Open Parkinson's - Parkinson's UK pushing (and funding) openness #brilliant

Just a quick post here on my new theme of Openness in Parkinson's research in honor of my father in law Carlos Benito who is, unfortunately, dying from this disease.  I did a google search for open access and Parkinson's to see whether any organizations out there were pushing for more openness.  And the good news is that there are a few.  One I highlight today Parkinson's UK.  I highlight them because of their position on Open Access publishing: Parkinson's UK - Open access publishing - (formerly Parkinson's Disease Society)

From their site:
"We expect authors of research papers to maximise the opportunities to make their results available for free."
But that is not all - they do offer to help support OA publishing fees on top of the research money they dole out.  Truly putting one's money where one's mouth is.


Their full policy can be found here and they summarize the policy in the five following bullet points:


  • We expect authors of research papers to maximise the opportunities to make their results available for free.
  • We require electronic copies of any research papers that have been accepted for publication in a peer-reviewed journal, and are supported in whole or in part by Parkinson's UK funding, to be made available through PubMed Central (PMC) and UK PubMed Central (UKPMC). This must be as soon as possible and in any event within 6 months of the journal publisher's official date of final publication.
  • We'll provide grantholders with additional funding to cover open access charges, where appropriate, (up to 2 years after the end of the grant) in order to meet our requirements.
  • We encourage (and where we pays an open access fee, require) authors and publishers to license research papers such that they may be freely copied and re-used (for example for text and data-mining purposes), provided that such uses are fully attributed.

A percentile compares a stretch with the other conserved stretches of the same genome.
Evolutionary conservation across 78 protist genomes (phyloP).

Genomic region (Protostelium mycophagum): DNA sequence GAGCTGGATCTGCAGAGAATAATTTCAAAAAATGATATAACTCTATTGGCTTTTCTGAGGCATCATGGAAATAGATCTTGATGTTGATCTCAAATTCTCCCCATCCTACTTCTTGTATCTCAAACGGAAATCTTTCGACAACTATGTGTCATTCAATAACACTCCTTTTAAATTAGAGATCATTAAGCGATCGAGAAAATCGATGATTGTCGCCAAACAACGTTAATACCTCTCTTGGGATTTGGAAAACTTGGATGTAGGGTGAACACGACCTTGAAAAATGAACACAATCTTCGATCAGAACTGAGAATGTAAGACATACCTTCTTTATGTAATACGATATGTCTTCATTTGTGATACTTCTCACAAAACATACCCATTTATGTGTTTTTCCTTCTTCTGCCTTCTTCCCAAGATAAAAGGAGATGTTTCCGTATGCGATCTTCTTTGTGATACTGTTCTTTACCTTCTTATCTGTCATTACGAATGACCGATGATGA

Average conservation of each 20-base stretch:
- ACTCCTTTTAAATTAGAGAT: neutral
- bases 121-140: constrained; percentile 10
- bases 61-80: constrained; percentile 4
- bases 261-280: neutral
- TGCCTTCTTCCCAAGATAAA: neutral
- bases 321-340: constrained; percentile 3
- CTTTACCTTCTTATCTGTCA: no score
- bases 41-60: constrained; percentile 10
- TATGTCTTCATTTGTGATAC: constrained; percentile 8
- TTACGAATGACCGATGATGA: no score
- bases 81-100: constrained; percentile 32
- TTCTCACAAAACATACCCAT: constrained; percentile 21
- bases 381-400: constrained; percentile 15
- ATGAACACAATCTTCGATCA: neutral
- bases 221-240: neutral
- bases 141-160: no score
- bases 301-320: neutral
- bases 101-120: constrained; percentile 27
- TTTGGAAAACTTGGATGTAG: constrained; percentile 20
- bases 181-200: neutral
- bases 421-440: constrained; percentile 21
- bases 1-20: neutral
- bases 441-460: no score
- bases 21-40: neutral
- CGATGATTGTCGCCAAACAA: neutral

• We affirm the principle that it is the intrinsic merit of the work, and not the title of the journal in which an author's work is published, that should be considered in making funding decisions.
It is really quite awesome actually - they even focus on openness and not just on "no cost" access which many organizations do not seem to understand.  Any and all medical funding organizations that do not have a policy on open access should check out theirs.  Way to go Parkinson's UK.

Also see:

2 comments:

  1. Hey Jon, Just came across this post. I suspect many professionals/academics do not really appreciate the barrier to access that the pay-wall creates. When I was diagnosed my instinct was to go to the literature. I found most of it was pay-to-view, and that was when searching via a university IP address. Most people won't have that level of access, or indeed the relevant skills. I'm now trying to pass these skills into the PD community. My feeling is though that the general open access (and open source) momentum is growing. Let's hope so, and the Parkinson's UK policy is exemplary.

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  2. Hey again Jon,
    I forgot to say I linked to this post over here:
    www.accesspress.co.uk/blog

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